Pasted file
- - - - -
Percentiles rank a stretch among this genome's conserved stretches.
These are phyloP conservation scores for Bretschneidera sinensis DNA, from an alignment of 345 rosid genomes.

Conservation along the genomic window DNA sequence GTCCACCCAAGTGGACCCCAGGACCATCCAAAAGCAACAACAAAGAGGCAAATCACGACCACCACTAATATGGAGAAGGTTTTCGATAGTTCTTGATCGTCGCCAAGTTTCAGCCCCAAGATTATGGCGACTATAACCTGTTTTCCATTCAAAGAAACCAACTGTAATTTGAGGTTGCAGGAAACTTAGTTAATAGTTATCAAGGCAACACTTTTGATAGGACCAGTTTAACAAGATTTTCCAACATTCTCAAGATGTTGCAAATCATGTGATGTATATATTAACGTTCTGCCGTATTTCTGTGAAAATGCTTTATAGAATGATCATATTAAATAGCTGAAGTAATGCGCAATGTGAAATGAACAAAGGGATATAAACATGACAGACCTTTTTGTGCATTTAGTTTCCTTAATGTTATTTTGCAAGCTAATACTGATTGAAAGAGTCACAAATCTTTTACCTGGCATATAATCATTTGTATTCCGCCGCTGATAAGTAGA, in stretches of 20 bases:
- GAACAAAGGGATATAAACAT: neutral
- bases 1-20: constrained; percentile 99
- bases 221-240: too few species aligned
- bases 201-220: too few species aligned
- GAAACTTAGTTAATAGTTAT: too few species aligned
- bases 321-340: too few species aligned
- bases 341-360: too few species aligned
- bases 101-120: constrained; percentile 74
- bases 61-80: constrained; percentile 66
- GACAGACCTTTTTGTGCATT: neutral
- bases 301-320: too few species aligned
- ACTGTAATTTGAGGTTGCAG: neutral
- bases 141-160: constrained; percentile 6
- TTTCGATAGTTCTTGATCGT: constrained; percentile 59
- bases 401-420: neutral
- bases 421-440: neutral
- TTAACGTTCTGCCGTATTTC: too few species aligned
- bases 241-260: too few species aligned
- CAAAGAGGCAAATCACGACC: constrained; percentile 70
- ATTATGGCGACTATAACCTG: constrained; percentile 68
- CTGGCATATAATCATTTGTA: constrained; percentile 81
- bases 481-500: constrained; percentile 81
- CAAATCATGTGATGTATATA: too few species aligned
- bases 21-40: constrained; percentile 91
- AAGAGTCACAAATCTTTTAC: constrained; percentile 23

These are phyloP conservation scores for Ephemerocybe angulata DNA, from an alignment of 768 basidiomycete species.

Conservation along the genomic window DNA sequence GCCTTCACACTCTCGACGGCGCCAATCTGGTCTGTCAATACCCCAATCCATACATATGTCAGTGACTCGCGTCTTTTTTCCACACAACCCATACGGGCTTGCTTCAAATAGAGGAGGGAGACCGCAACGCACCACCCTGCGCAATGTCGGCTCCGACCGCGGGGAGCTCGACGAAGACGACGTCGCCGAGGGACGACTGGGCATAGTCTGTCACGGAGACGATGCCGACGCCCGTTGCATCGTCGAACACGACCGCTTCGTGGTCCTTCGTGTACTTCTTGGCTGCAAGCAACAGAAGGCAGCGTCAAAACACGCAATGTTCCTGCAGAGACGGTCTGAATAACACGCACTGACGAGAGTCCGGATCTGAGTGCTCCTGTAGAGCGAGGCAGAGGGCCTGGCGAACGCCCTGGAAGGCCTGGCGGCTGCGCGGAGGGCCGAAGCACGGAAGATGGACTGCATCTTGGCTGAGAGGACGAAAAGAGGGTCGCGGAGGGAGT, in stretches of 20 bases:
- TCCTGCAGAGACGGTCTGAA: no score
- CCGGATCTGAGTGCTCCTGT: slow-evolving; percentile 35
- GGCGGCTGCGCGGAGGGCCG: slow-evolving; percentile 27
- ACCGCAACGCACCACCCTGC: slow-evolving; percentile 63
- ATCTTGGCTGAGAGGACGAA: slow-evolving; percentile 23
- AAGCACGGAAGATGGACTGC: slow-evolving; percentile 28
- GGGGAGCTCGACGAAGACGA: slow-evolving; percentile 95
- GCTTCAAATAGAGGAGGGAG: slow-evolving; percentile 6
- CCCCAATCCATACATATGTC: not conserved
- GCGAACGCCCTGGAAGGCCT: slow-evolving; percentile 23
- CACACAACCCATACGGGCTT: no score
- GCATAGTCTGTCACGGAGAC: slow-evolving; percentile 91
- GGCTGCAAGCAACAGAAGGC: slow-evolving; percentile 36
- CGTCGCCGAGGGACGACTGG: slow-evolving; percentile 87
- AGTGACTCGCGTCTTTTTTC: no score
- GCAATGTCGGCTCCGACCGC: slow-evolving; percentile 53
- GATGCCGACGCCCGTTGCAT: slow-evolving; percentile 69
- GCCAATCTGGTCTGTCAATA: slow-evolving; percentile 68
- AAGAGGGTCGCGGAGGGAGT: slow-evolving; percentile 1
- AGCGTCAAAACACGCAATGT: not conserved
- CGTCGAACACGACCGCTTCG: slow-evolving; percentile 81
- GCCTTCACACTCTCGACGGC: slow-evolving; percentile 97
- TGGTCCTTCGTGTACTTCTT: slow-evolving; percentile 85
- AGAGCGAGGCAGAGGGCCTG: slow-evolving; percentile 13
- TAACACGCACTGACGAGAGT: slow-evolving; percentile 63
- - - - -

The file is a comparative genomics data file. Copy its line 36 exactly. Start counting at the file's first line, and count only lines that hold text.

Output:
- AAGCACGGAAGATGGACTGC: slow-evolving; percentile 28